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Redesigning a street, while not always cheap or easy, is the single most effective way to prevent loss of life—saving drivers, cyclists, and pedestrians. BFF intentionally chooses the crosswalks monitored based on whether or not engineering changes are needed. The addition of a Pedestrian Crossing W11-2 Sign, advanced stop lines or yield markings, RRFBs, or school crossing signs lead to a leap in driver yield rates at crosswalks.

Engineering – typically consisting of signs, road striping, medians, signals, and signal timing, provides visual cues pedestrians rely on at busier intersections to determine who has the right of way.

What is a Crosswalk

 

By Florida law, every intersection is a crosswalk. The law makes no distinction between marked and unmarked crossings. In the image to the left, all four people are legally crossing in a crosswalk.

CERS Recommendations

When BFF launched in 2012, senior consultants from the Center for Education and Research in Safety (CERS) worked in cooperation with Orange County engineers, City of Orlando engineers and Best Foot Forward staff to conduct a crosswalk audit to identify the most problematic crosswalks and those to be upgraded with low cost engineering improvements.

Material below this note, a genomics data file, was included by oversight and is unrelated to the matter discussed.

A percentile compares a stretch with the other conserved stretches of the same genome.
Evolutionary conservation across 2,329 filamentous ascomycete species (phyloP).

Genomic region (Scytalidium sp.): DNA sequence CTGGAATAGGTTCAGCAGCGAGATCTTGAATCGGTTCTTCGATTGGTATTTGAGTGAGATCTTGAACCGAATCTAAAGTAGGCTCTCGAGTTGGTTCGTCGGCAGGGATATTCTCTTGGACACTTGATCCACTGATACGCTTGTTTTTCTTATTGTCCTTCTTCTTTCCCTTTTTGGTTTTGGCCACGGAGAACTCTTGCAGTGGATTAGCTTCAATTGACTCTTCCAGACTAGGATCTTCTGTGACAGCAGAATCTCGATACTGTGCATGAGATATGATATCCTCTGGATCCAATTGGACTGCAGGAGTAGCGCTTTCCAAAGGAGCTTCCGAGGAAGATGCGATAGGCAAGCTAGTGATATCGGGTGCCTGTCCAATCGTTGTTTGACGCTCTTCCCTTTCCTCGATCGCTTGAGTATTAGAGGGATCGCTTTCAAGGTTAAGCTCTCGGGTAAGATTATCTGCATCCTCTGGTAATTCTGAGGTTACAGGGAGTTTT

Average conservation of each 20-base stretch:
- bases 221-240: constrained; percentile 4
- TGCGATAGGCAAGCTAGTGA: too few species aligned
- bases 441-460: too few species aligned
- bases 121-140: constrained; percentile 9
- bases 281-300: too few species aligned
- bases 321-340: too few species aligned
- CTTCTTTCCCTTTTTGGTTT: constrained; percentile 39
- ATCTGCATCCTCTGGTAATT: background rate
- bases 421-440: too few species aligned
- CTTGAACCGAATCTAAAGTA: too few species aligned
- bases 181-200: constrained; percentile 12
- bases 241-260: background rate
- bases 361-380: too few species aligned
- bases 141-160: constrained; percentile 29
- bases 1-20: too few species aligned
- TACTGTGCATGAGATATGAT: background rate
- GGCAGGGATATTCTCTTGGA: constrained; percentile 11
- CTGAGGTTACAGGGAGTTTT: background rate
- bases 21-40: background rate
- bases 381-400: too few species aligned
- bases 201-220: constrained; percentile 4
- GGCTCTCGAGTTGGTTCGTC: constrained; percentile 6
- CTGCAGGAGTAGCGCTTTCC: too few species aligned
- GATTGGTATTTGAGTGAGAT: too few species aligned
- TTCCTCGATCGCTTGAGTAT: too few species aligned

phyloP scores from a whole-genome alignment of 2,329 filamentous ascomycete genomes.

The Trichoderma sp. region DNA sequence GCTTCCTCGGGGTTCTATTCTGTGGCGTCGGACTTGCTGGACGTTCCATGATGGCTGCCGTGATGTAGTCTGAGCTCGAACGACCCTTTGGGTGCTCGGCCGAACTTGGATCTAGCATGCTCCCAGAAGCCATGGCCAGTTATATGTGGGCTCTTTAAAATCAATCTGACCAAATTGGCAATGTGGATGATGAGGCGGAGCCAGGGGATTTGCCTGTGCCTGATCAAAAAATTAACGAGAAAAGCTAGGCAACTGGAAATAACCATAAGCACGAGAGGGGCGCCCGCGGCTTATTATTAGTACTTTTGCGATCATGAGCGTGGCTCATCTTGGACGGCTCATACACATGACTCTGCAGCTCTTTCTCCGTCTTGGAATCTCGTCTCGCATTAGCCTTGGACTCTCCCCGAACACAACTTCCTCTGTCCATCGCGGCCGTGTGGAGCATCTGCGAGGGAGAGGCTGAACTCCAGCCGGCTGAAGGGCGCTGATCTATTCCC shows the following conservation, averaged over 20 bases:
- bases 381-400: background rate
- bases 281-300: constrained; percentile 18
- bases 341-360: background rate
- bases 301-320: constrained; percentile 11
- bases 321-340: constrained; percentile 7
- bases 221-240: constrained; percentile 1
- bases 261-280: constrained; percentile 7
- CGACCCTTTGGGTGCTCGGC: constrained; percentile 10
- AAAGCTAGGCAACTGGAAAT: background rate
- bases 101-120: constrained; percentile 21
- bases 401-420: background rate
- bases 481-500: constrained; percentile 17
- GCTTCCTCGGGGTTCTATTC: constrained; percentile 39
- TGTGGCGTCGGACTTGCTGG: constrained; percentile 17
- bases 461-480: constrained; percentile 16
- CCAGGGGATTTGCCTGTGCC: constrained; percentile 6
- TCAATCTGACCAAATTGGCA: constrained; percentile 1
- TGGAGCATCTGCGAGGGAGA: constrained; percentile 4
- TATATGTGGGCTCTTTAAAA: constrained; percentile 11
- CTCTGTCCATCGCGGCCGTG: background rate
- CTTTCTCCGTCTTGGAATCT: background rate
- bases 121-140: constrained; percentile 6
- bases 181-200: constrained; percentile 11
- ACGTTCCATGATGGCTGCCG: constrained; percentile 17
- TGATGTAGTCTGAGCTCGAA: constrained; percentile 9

Below are their general recommendations of low-cost engineering enhancements that have been used in both Osceola and Seminole Counties.

  1. In-street sign on center line or refuge island
  2. In-street yield sign in gutter pan or curb
  3. Yield sign at advance stop line or yield marking
  4. Prompting sign telling peds to extend arm to cross
  5. Optional – Install RRFB devices at high traffic midblock crosswalk with low driver yielding compliance
Crosswalk Signage Options
BFF-Monitored Crosswalk Engineering Grid
Engineering Changes Explained by Reporter

WFTV’s Racquel Asa explains how engineering changes can have a huge impact on the number of drivers who stop for pedestrians in a crosswalk.

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